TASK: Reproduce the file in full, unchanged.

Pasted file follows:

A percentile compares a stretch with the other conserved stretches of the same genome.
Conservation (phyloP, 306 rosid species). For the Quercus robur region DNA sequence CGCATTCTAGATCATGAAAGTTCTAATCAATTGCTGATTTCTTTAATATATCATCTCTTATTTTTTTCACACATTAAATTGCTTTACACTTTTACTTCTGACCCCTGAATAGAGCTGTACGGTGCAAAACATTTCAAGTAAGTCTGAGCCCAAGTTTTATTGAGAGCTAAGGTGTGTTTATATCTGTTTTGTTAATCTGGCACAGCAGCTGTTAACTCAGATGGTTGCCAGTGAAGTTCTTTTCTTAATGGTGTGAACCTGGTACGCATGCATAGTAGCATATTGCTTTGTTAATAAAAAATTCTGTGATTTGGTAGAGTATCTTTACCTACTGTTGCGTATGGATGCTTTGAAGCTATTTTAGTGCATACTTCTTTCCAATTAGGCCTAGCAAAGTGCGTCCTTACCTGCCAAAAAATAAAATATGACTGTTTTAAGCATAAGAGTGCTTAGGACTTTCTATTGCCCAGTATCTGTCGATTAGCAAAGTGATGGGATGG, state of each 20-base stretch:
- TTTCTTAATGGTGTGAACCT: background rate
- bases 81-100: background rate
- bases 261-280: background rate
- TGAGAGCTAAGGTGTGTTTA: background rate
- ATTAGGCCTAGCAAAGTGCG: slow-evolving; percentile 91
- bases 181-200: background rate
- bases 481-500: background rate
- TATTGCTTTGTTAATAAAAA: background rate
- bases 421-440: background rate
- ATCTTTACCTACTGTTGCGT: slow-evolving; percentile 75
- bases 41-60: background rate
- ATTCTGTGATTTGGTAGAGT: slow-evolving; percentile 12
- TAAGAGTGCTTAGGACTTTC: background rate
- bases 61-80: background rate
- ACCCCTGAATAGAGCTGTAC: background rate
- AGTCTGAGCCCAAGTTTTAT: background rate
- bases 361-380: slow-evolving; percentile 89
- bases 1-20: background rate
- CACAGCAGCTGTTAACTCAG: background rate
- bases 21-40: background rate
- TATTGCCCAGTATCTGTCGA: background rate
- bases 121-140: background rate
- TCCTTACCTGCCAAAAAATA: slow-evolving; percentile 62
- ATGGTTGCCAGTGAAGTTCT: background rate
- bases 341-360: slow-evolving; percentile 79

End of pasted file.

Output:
A percentile compares a stretch with the other conserved stretches of the same genome.
Conservation (phyloP, 306 rosid species). For the Quercus robur region DNA sequence CGCATTCTAGATCATGAAAGTTCTAATCAATTGCTGATTTCTTTAATATATCATCTCTTATTTTTTTCACACATTAAATTGCTTTACACTTTTACTTCTGACCCCTGAATAGAGCTGTACGGTGCAAAACATTTCAAGTAAGTCTGAGCCCAAGTTTTATTGAGAGCTAAGGTGTGTTTATATCTGTTTTGTTAATCTGGCACAGCAGCTGTTAACTCAGATGGTTGCCAGTGAAGTTCTTTTCTTAATGGTGTGAACCTGGTACGCATGCATAGTAGCATATTGCTTTGTTAATAAAAAATTCTGTGATTTGGTAGAGTATCTTTACCTACTGTTGCGTATGGATGCTTTGAAGCTATTTTAGTGCATACTTCTTTCCAATTAGGCCTAGCAAAGTGCGTCCTTACCTGCCAAAAAATAAAATATGACTGTTTTAAGCATAAGAGTGCTTAGGACTTTCTATTGCCCAGTATCTGTCGATTAGCAAAGTGATGGGATGG, state of each 20-base stretch:
- TTTCTTAATGGTGTGAACCT: background rate
- bases 81-100: background rate
- bases 261-280: background rate
- TGAGAGCTAAGGTGTGTTTA: background rate
- ATTAGGCCTAGCAAAGTGCG: slow-evolving; percentile 91
- bases 181-200: background rate
- bases 481-500: background rate
- TATTGCTTTGTTAATAAAAA: background rate
- bases 421-440: background rate
- ATCTTTACCTACTGTTGCGT: slow-evolving; percentile 75
- bases 41-60: background rate
- ATTCTGTGATTTGGTAGAGT: slow-evolving; percentile 12
- TAAGAGTGCTTAGGACTTTC: background rate
- bases 61-80: background rate
- ACCCCTGAATAGAGCTGTAC: background rate
- AGTCTGAGCCCAAGTTTTAT: background rate
- bases 361-380: slow-evolving; percentile 89
- bases 1-20: background rate
- CACAGCAGCTGTTAACTCAG: background rate
- bases 21-40: background rate
- TATTGCCCAGTATCTGTCGA: background rate
- bases 121-140: background rate
- TCCTTACCTGCCAAAAAATA: slow-evolving; percentile 62
- ATGGTTGCCAGTGAAGTTCT: background rate
- bases 341-360: slow-evolving; percentile 79